Emirates Telecommunications Group, also known as e& and Etisalat, has acquired a 9.8 per cent stake in Vodafone for $4.4bn (£3.6bn), the companies confirmed this morning.
The United Arab Emirates-based firm has been looking to expand into new markets, including Africa and Europe, and e& group CEO Hatem Dowidar said the investment “represents a unique opportunity to acquire a significant stake in one of the leading and strongest global telecom brands, and a company that we know well”.
While Dowidar said he was looking forward to “building a mutually beneficial strategic partnership”, it is understood that the telecoms company doesn’t intend to buy Vodafone and fully supports the company’s board.
However, what the move does do is put enhanced pressure on Vodafone chief Nick Read to make further strategic deals and accelerate market consolidation.
TMT analyst at PP Foresight Paolo Pescatore weighed in on the recent move and told City A.M. this afternoon: “The move itself will raise eyebrows and may lead to some tension with other shareholders who are keen to see Vodafone consolidate in key markets.”
“There will now be opportunities for both Etisalat and Vodafone to work more closely to bring greater efficiencies and launch new products in more products globally”, he explained.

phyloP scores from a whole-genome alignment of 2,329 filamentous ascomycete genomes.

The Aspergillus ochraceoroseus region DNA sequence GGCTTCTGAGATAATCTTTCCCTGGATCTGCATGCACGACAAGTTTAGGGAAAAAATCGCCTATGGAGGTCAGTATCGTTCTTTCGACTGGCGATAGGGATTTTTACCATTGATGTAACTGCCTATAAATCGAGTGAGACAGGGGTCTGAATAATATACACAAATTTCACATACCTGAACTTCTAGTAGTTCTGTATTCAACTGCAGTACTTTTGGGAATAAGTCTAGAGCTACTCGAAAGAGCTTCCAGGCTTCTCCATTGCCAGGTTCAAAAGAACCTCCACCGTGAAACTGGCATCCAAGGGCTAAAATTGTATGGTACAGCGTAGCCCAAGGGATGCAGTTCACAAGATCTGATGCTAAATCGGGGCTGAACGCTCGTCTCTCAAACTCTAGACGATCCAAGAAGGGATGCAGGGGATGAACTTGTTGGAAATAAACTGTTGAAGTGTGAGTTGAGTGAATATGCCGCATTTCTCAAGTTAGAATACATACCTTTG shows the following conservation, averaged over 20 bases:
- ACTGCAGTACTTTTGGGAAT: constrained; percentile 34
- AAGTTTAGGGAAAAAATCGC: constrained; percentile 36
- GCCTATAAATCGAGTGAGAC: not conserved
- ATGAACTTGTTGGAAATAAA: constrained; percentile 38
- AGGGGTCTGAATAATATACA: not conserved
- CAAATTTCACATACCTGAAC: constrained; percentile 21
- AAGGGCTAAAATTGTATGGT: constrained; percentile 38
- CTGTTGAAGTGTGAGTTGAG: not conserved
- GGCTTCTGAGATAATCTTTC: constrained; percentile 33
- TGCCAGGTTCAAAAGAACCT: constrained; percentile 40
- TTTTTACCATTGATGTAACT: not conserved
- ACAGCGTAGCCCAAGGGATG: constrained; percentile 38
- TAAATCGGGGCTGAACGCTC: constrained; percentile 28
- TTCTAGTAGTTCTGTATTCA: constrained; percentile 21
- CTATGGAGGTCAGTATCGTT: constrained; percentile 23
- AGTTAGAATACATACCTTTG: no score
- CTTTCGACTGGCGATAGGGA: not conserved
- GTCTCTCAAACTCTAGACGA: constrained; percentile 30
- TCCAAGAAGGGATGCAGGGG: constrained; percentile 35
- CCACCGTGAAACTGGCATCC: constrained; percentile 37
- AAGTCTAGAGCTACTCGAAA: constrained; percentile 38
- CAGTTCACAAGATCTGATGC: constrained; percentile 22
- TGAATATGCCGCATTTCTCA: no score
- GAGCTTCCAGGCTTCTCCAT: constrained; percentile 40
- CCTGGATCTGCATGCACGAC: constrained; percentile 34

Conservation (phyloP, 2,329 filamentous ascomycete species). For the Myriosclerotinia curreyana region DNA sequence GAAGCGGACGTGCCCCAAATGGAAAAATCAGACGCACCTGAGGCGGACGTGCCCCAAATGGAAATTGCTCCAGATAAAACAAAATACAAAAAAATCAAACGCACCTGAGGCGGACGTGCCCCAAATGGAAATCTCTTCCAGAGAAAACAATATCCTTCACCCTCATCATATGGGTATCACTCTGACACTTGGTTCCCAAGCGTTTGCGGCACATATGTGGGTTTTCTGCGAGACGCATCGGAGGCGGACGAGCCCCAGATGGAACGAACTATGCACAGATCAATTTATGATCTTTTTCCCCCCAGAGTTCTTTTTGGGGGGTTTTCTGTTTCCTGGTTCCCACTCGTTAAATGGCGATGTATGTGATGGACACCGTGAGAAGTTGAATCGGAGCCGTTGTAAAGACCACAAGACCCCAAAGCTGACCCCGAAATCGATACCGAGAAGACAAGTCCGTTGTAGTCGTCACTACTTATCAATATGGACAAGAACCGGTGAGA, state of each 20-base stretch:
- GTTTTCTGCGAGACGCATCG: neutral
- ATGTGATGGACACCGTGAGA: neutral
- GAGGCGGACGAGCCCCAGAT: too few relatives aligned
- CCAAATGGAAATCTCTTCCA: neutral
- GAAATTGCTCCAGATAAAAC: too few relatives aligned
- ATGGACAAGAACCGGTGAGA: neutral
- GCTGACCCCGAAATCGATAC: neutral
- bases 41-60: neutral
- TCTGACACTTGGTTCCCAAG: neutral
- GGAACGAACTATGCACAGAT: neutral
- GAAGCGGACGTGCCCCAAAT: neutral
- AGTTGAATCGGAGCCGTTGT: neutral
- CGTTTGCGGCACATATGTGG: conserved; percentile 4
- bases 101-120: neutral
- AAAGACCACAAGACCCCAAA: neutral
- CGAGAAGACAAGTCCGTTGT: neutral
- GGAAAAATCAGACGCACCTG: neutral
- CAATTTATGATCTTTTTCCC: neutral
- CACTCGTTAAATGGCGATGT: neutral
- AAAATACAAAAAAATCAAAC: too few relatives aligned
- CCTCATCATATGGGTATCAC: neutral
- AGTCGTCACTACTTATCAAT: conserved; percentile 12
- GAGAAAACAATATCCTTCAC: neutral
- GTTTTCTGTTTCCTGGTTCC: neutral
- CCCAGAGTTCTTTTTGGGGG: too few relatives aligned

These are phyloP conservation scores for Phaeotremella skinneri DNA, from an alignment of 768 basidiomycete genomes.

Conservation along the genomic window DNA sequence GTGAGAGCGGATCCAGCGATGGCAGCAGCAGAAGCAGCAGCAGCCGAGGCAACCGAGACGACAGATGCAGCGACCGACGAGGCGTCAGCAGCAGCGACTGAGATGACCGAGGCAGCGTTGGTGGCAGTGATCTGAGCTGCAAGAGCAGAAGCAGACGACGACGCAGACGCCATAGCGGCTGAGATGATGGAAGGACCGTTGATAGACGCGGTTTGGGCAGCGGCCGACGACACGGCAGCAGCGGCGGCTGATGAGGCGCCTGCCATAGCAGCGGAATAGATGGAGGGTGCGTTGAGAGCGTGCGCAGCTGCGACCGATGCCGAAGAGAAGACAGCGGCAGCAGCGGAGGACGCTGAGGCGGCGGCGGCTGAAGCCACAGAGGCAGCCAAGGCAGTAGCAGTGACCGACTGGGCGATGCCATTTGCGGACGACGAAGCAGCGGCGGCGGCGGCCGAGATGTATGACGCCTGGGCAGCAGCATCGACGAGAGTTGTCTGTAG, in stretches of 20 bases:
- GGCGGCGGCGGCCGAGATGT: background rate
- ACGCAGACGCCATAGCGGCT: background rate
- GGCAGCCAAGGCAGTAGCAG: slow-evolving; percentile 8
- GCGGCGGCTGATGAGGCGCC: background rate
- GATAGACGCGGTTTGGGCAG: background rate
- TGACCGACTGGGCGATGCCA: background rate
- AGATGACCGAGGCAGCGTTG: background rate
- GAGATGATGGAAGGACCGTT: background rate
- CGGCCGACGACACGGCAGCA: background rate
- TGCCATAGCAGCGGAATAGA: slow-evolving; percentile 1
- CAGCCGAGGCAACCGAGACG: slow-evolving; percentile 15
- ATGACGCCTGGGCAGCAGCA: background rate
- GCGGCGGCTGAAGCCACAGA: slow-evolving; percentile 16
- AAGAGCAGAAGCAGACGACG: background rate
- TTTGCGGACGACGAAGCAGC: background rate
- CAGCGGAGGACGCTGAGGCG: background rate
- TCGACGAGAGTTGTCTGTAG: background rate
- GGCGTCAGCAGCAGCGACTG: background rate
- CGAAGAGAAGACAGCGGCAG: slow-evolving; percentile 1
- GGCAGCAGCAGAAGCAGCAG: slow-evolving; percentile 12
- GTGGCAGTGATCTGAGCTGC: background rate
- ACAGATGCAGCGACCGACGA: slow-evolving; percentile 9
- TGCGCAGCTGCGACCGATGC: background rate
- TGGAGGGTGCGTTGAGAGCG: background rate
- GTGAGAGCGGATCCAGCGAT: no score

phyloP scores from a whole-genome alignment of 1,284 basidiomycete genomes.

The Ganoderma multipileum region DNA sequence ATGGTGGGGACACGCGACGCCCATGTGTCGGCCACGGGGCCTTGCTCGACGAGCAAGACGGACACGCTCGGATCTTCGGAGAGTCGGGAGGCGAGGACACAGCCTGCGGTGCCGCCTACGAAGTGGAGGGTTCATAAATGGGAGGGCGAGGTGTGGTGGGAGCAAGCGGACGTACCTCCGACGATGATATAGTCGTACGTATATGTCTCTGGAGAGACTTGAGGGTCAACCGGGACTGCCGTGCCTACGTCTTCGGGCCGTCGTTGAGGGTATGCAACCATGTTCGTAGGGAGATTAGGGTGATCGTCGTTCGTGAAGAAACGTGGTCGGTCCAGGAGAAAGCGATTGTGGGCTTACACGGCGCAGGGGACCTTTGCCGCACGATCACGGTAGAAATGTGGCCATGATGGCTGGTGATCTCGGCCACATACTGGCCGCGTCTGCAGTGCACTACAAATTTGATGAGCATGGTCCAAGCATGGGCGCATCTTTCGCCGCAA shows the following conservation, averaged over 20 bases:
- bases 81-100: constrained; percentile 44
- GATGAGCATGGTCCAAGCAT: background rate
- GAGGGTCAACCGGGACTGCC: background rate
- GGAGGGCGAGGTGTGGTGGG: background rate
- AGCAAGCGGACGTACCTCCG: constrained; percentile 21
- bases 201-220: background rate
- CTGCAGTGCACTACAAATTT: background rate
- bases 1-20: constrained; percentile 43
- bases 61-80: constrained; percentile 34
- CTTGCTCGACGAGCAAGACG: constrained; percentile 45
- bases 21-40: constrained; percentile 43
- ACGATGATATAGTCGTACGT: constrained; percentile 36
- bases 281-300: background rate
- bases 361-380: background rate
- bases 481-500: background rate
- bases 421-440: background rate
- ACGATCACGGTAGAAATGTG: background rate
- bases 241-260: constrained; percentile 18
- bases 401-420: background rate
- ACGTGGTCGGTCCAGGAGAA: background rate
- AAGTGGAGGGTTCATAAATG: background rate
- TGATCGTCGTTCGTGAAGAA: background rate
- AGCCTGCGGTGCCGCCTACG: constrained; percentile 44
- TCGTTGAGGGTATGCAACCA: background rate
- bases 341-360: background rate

City A.M. reported earlier this week that Vodafone, the UK’s third largest mobile network operator, had reignited merger talks with rival Three.
The two companies floated the idea for a merger last year, but failed to reach a deal, with competition regulation in the UK presenting significant hurdles for the companies.
Back in March, Three UK chief Robert Finnegan signalled towards market consolidation after the mobile giant reported humble revenue growth, despite hitting its strongest contract boom since 2012.
Telecoms expert at Enders Analysis Karen Egan told City A.M. that scale is crucial for mobile operators trying to make a return, and “‘sub-scalers”, like Vodafone and Three, are finding this increasingly difficult.
Read himself has also banged the consolidation drum, suggesting that investors would find UK firms more attractive if they were more profitable when combined.
Vodafone has already been under increasing strain to speed up its organisational overhaul after it was revealed earlier this year that a notorious activist investor Cevian had taken a stake in the firm.
Despite Vodafone’s recent rejection of Italy’s Iliad and private equity titan Apax Partners’ takeover approach, it is understood that Cevian are keen for Vodafone to pursue consolidation in key markets.